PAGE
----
Ireland at the finishing line
Ireland will officially exit its bailout on Sunday. Not much will happen but symbolically it’s huge and will be used by the EU as evidence that its austere crisis-fighting approach can work. Today, the IMF will confirm Dublin passed the last review of its bailout programme – the final piece in the jigsaw. Finance Minister Michael Noonan is also expected to speak.
For Dublin, this is only the beginning.
Support for the coalition government has slumped with the minority Labour party suffering worst (‘twas ever thus in coalitions).
As a result, Labour is pressing for a loosening of the purse strings while the dominant Fine Gael under premier Enda Kenny seems prepared to bet on a return to growth delivering the votes they need to rule outright after the next election, due by early 2016.
There are already some signs of easing with the government opting for a smaller package of spending cuts and tax hikes in its 2014 budget and the IMF warning planned 2 billion budget cuts planned for 2015 year may not be sufficient. The main benefactor in the polls so far has been Sinn Fein.
We will interview Slovenian central bank governor Bostjan Jazbec a day after the country said it had a 4.8 billion euro hole in its banking system that it can plug without turning to Europe for a bailout.
That has spared the European Union a politically fraught problem but the small euro zone country’s problems are far from over. A fire sale of state assets will now be triggered and the banks are so embedded into the Slovene economy that deleveraging will cause great damage.
We close the week with another pair of European Central Bank speakers. Chief economist Peter Praet is probably of most interest although Benoit Coeure always bears listening to.
With inflation forecast to remain well below target for the next two years, pressure is growing to act and the ECB has said a number of options were possible, and ready to be deployed.
But the most likely – a repeat of the splurge of cheap, long-term money thrown at banks last year – has been saddled with a new caveat.
Mario Draghi said last week the ECB would only sanction another “LTRO” if banks use it to lend into the real economy, which they didn’t last time, rather than using the cheap money for a carry trade into government bonds, which they did.
Praet floated a plan this week to make that work, saying the ECB may make euro zone banks hold capital against sovereign bonds on their books. He seemed to tie it, however, to bank health tests to be conducted by the ECB. They will only see the light of day in the second half of next year while the consensus is that another LTRO could come much sooner.
Praet said that if the bank tests had the unintended consequence of impeding lending even further then the ECB would provide more cheap long-term loans. This is complicated though. ECB vice president Constancio said this week that most of the weakness in bank lending was due to lack of demand, not lack of supply. So all this could be like pushing on a piece of string.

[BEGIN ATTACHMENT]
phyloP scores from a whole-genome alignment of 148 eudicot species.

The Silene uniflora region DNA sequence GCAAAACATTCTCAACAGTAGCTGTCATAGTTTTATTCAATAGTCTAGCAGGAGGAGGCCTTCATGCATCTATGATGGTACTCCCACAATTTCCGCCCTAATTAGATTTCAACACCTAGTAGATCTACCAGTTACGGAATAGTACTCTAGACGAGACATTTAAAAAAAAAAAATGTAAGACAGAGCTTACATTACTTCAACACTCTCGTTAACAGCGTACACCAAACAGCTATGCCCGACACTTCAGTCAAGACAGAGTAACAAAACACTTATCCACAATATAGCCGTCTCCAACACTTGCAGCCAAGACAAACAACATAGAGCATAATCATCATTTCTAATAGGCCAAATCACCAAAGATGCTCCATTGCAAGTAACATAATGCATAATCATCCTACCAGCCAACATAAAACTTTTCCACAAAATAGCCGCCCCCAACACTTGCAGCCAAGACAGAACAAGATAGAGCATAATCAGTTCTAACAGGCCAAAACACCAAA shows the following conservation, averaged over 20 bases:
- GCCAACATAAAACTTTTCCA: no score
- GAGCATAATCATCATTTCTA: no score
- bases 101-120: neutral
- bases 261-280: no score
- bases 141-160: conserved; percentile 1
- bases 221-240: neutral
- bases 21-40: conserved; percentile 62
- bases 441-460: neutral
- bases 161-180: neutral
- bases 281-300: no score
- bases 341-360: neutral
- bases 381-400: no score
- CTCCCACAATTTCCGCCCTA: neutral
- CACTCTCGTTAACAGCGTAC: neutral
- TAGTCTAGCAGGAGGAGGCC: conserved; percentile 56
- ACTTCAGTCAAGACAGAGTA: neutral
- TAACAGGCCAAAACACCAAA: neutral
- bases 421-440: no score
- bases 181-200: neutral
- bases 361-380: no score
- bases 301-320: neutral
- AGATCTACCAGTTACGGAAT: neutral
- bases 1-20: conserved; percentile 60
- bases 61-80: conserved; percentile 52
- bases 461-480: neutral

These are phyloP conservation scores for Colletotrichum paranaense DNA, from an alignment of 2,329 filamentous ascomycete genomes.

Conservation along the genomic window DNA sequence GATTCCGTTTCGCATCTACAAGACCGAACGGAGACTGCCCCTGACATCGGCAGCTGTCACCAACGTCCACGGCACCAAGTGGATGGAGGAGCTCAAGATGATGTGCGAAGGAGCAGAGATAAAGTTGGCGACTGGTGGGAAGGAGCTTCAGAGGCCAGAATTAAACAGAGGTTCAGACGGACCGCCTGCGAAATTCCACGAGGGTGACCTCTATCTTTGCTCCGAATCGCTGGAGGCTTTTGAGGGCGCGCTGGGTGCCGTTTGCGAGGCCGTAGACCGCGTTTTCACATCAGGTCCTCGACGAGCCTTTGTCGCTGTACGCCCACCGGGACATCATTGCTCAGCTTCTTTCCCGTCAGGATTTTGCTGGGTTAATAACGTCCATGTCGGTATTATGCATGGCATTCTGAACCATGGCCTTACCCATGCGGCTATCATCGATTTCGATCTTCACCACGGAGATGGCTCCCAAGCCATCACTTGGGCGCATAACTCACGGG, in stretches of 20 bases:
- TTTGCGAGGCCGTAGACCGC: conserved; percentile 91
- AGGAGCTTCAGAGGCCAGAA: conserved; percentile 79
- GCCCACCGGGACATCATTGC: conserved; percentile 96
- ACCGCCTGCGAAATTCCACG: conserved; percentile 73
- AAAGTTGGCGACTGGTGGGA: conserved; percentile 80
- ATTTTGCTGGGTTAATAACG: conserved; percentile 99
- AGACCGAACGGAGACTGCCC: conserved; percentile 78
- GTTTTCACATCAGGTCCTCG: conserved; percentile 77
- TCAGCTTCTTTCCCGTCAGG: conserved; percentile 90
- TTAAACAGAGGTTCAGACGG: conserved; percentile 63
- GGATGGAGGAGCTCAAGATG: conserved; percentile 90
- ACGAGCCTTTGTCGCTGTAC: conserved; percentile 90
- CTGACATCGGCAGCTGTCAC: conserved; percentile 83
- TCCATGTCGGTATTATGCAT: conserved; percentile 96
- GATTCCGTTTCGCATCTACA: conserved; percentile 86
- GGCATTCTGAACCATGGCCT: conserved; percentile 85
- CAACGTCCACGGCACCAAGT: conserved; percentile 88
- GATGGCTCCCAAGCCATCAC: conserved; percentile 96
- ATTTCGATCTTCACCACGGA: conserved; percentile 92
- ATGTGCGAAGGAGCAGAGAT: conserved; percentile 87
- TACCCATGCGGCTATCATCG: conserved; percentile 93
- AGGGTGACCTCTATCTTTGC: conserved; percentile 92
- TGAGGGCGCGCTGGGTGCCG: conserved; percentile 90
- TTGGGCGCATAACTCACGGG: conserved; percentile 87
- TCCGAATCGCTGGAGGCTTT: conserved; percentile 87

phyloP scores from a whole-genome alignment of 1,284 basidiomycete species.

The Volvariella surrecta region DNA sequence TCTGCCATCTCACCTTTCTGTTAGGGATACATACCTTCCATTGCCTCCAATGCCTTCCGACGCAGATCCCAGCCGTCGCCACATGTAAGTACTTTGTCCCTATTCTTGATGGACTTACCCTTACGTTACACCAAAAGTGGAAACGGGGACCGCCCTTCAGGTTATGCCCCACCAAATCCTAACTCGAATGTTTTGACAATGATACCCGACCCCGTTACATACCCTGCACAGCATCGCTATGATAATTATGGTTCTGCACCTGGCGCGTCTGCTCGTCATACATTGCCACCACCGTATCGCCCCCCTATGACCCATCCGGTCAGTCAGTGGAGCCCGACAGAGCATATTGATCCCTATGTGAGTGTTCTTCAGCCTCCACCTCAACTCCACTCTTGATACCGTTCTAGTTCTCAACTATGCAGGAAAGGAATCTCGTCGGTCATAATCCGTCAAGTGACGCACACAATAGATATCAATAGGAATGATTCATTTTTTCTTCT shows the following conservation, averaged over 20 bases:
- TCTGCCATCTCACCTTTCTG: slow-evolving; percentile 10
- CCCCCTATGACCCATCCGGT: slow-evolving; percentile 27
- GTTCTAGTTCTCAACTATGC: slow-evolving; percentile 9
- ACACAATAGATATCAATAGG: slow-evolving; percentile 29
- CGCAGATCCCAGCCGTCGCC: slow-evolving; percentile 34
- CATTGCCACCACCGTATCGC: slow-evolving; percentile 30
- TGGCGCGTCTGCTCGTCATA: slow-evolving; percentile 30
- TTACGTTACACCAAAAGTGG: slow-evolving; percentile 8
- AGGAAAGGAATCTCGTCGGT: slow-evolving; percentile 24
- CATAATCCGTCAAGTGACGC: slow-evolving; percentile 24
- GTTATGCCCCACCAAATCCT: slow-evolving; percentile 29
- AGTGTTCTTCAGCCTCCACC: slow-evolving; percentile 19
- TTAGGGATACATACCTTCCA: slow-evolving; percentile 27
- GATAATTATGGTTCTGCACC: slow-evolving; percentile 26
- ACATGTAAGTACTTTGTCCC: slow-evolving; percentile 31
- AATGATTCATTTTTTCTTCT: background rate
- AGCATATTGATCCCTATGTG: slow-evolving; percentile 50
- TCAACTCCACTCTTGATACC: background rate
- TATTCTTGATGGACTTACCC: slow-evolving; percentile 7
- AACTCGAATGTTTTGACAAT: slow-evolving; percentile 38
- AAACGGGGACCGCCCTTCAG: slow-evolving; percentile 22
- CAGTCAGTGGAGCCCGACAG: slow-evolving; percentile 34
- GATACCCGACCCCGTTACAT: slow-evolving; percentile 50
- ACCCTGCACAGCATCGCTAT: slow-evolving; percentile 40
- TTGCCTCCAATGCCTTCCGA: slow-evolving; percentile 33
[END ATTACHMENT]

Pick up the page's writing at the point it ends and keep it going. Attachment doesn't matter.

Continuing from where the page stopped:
Despite a dramatic downgrading of government growth forecasts, Russia’s central bank will not ride to the rescue at its policy meeting today as inflation is running at 6.5 percent, above the 5-6 percent target range.
Neighbouring Ukraine continues to offer toil and trouble. For all the drama on the streets of Kiev, the money tells us that an end game must be approaching and the European Union could yet be Kiev’s partner of choice.
Ukraine’s first deputy prime minister Serhiy Arbuzov flew to Brussels seeking billions of euros of aid from the EU in return for signing a trade agreement, which President Viktor Yanukovich rejected last month.
Arbuzov said Ukraine would “soon sign” the accord, but declined to provide any date. In turn, EU enlargement chief Stefan Fuele pledged more aid to Kiev if it signed the agreement. Only a few hundred million euros of EU money is on the table so far but we know the IMF and the World Bank are quietly involved too.
The money tells us why this could yet come together. Kiev’s currency reserves are so depleted they won’t even cover three months of imports. The cost of insuring Ukraine’s debt against default has hit four-year highs. It is estimated to owe $7.5 billion to foreign creditors next year and while Russia could cut the cost of its gas and defer payments, it would probably have to do much more than that to keep its neighbour afloat.
Russia has big problems of its own having admitted its failure to diversify its economy will lead to a far lower level of growth than had been expected all the way out to 2030. If oil prices tumble, it could be in trouble.
Vladimir Putin conceded for the first time on Thursday that Russia’s problems were home-grown and vowed not to abandon the spending promises he made on returning to the Kremlin last year.
But for Ukraine, there is absolutely no certainty. Prime Minister Mykola Azarov was quoted as saying he had asked the EU for 20 billion euros in aid. That ain’t going to happen. Meanwhile, Yanukovich is due back at the Kremlin for further talks next week.